The Rumpus Poetry Book Club Chat with Ilya Kaminsky


The Rumpus Poetry Book Club chats with Ilya Kaminsky about his latest collection Deaf Republic (Graywolf Press, March 2019), 

This is an edited transcript of the book club discussion. Every month the Rumpus Poetry Book Club hosts an online discussion with the book club members and the author, and we post an edited version online as an interview. To join the Rumpus Poetry Book Club, click here.

This Rumpus Poetry Book Club interview was edited by Marisa Siegel.


Brian S: We’re a few minutes before the chat will officially start, but I want to just remind everyone that you should jump in with your questions and comments whenever you wish. Don’t hold back and wait, because we’ll only have Ilya for an hour.

Also, I’m likely to be a little slow with questions and comments personally because I broke my arm two weeks ago and am typing one-handed as a result. I have had more than enough of this winter, I can promise you.

Who all is here tonight? And is anyone colder than I am in Des Moines?

Eduardo Ramos Ruiz: Hi Brian, greetings from the West Coast… it’s cold for California.

Brian S: Hi Eduardo! You have no idea how jealous I am right now. I’d be happy with temps above freezing, seriously.

Liz: Liz in Brooklyn, where we were supposed to get a blizzard today and everything shut down for what turned out to be two inches of snow. Sending empathy.

Eva Woods: I’m in LA and I’ll skip describing the weather!

Megan: Hello from Cleveland, where for once in my lifetime it’s actually nicer here than in most other places.

Debby: I’m here in Seattle.

Brian S: So while we wait for Ilya to join us, maybe let’s talk some about what stood out to us in this book.

Gwen Dawson: I liked how the collection holds together as a single narrative. All the poems are small parts of a whole.

Eva Woods: I think the structure—the poems forming the narrative the way they did, was amazing.

Gwen Dawson: I also liked the glimmers of hope/love/etc., even during the bleak times.

Eva Woods: Those little glimmers of tenderness made the rest of the book even more horrifying to think about in contrast.

Liz: Everything you’ve all said, plus absolutely heartbreaking.

Brian S: It’s such a hard thing to pull off—maintaining the energy for a whole book while also having pieces that will stand alone as poems in their own right.

Liz: He also managed to write with both ferocity and compassion.

Eduardo Ramos Ruiz: Yes, stand-alone poems as part of a narrative… with use of stage direction sign language symbol. It’s a powerful effect: symbols and words.

Gwen Dawson: Brian, yes exactly. Having these stand alone is the amazing part.

Debby: That actually leads in to one of my questions: Did Ilya write all the poems for this book, this story arc, or did he have some he had written otherwise and repurposed them?

Gwen Dawson: Good question; let’s ask that one when Ilya arrives.

Liz: Yes, Debby. In many ways it reads like a novel. I wonder how much Ilya thought of it that way as he wrote.

Megan: I became so emotionally involved in the characters, and as they died off I felt such loss.

Debby: Oh, me too. I felt killing them off kept the book heartbreakingly honest. There wasn’t going to be a fairy tale ending.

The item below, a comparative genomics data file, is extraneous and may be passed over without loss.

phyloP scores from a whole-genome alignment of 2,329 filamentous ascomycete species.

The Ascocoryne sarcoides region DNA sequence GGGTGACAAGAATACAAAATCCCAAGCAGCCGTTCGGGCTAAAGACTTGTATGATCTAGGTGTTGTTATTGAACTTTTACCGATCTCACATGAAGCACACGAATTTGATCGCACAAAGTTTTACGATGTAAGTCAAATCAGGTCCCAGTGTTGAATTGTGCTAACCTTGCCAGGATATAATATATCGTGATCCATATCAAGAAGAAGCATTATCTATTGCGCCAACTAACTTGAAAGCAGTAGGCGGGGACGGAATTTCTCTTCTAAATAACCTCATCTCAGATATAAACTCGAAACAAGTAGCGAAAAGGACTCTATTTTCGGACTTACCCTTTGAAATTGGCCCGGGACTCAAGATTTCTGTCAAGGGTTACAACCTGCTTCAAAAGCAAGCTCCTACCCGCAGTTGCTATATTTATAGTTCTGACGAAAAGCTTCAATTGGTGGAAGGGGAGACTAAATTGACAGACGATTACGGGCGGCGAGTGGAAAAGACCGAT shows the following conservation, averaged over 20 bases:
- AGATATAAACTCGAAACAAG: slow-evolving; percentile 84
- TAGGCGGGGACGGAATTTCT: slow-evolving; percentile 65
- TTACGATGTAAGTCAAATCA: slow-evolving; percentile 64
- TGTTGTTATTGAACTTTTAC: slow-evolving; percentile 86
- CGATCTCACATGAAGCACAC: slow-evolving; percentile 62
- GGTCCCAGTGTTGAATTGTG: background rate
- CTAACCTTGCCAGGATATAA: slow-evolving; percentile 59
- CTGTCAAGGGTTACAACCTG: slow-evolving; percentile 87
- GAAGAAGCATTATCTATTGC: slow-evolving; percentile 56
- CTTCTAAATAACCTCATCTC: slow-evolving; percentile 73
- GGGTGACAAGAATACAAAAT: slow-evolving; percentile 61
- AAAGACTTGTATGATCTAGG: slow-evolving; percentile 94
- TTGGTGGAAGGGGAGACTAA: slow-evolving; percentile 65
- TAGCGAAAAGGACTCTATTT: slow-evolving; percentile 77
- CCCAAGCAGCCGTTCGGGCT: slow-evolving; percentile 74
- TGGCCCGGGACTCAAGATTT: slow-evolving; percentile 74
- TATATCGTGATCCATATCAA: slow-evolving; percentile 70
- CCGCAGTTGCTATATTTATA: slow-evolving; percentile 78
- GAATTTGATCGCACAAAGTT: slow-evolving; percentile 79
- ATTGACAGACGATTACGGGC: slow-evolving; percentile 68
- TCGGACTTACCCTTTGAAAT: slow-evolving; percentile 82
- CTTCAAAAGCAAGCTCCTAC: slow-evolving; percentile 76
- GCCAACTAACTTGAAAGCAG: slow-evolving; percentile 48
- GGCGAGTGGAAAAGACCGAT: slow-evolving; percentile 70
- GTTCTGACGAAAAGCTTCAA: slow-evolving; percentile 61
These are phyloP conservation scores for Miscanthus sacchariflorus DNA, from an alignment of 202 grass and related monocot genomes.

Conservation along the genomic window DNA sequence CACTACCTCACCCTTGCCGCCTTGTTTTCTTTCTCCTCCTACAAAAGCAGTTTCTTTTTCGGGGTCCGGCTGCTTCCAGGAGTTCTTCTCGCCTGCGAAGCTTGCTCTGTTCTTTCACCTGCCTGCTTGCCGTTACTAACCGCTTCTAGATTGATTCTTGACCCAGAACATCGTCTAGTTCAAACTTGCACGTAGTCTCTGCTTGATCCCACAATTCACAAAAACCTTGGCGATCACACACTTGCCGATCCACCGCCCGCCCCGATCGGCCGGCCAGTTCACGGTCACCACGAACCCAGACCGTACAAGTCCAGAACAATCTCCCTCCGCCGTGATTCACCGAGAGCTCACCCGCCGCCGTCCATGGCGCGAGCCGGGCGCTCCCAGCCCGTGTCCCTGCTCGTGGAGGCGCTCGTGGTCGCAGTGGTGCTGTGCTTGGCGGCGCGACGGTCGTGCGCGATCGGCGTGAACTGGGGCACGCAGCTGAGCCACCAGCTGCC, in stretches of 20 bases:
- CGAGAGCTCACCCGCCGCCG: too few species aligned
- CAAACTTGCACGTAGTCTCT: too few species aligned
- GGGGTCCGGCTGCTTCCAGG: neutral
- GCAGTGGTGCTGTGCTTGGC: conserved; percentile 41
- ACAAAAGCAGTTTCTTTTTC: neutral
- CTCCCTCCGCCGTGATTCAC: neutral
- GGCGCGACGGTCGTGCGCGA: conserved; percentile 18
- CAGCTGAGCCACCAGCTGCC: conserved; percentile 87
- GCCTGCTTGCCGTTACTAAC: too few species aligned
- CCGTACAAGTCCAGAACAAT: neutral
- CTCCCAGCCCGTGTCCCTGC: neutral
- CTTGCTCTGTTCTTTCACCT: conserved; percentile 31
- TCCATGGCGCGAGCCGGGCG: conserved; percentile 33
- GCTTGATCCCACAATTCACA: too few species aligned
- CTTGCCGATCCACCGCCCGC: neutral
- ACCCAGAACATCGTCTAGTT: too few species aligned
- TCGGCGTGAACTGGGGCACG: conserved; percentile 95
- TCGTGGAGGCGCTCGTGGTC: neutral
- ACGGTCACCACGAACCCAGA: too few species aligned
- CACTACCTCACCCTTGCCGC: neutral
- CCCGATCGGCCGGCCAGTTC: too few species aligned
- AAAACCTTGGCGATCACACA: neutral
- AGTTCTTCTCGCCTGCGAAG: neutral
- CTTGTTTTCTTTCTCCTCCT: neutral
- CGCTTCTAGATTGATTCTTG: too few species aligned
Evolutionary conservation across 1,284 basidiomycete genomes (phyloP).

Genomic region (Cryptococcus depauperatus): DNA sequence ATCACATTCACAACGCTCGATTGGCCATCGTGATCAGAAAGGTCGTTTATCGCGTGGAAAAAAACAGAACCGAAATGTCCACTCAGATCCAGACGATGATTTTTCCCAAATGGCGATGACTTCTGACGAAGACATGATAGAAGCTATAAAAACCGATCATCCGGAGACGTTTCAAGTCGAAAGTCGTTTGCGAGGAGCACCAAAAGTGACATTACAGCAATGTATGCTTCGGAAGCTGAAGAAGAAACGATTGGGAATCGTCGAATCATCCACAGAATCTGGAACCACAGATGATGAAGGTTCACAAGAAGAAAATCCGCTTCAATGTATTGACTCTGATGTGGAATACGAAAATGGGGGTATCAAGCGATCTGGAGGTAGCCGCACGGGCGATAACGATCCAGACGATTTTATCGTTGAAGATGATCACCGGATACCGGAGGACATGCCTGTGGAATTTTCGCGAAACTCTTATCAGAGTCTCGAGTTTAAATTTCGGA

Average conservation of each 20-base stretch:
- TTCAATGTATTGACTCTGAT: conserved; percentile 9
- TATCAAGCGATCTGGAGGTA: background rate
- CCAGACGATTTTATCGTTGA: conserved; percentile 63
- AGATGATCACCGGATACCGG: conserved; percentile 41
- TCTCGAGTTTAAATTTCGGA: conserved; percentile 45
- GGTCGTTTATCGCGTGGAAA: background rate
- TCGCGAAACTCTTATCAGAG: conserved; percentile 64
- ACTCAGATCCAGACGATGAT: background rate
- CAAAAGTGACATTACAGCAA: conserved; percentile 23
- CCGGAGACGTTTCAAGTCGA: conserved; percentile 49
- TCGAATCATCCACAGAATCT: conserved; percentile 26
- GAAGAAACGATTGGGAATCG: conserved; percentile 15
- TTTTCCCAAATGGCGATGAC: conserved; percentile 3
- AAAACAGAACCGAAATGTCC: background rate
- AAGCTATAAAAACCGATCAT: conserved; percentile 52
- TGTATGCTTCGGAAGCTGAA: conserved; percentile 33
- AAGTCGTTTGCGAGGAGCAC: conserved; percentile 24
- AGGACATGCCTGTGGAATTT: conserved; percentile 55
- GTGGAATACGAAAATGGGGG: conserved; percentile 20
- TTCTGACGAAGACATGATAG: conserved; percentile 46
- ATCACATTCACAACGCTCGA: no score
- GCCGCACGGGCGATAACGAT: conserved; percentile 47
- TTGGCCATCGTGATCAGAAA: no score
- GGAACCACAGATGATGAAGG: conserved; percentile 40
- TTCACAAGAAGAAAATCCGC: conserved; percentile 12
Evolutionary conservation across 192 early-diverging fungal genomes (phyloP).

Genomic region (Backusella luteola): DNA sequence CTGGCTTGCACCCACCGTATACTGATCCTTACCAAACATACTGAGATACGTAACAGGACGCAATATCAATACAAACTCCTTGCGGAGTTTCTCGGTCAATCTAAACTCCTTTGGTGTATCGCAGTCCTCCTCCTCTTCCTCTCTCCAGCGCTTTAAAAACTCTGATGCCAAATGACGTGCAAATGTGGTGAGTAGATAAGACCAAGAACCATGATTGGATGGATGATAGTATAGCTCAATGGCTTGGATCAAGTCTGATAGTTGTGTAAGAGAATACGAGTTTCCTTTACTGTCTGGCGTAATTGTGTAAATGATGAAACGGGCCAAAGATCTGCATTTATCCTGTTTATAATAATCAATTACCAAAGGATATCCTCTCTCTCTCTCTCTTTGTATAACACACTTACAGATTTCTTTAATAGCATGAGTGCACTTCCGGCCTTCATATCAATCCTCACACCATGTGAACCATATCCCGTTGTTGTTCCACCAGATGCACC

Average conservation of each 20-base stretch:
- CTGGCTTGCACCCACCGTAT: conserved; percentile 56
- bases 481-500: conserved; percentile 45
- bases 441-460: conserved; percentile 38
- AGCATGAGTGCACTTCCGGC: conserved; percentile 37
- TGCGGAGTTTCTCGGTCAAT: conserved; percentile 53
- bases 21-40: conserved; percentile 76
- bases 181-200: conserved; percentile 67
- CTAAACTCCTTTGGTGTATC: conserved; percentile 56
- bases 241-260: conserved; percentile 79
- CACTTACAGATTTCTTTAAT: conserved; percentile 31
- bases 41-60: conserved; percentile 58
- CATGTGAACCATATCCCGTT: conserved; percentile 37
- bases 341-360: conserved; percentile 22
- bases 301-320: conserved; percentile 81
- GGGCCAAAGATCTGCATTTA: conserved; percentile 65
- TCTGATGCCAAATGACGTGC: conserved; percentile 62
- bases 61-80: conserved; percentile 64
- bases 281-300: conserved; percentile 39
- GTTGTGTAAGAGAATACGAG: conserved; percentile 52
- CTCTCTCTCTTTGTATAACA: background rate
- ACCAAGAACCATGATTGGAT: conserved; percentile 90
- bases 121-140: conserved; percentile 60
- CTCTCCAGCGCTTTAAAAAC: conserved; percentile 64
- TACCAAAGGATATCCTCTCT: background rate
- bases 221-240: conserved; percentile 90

Liz: Yes, yes. Our desire for a sentimental solution wasn’t satisfied.

Debby: I also adored the framing how the first and last poem are about our modern Western culpability.

Eva Woods: Yeah, it totally didn’t pull punches there. That was dope.

Liz: I’m so struck by how the book calls us to account for our passivity or courage, and yet the voice of the poet manages to include compassion for our frailty.

Brian S: There are also those moments where it seems like he deliberately pulls back from what we might think of as poetic language. Like in “That Map of Bone and Opened Valves,” with the lines “The body of the boy lies on the asphalt like a paperclip. / The body of the boy lies on the asphalt / like the body of a boy.” Like, metaphor won’t do here.

Ilya Kaminsky: Hello! My goodness, just catching up with all the wonderful questions here! Thank you for this!

Let me try to answer the questions that I see right in front of me, and then if I miss someone’s question, I hope folks will be able to remind me. Sound good? Let’s start. The first question/observation I see is from Brian about “That Map of Bone and Opened Valves.”

Brian S: That bit I quoted reminded me of a part from Carolyn Forché’s “The Colonel,” where she says, “There is no other way to say this.” Metaphor in that moment would cheapen it in a way.

Ilya Kaminsky: Yes, the metaphor won’t do with the image of a boy shot by police lying in the center of the city. Sometime a fact is a fact. The book is full of metaphors, as you might have noticed, but at times it helps to put things into focus when one withdraws from the metaphor when you most expect it. That old Emily Dickinson trick of denying the rhyme when one most expects it. Withholding can be a part of the story, too.

I wasn’t thinking about Carolyn Forché’s poem, but come to think of it now, it does make sense. Carolyn Forché is a brilliant writer.

Ilya Kaminsky: For me, I wanted the onslaught of detail in that poem—so you have the guards in the tower, you have woman being pulled away from her apartment, you have all other kinds of images. Then, in the moment you cite, you do have a metaphor “like a paperclip” and right after the denial of that metaphor.

As I said, I think Carolyn Forché is a powerful writer—to my mind she is one of the best living writers in the world. Without any doubt. My own imagination leans far more to fabulist writers, such East European authors as Bruno Schulz, Isaac Bashevis Singer, and even Isaac Babel.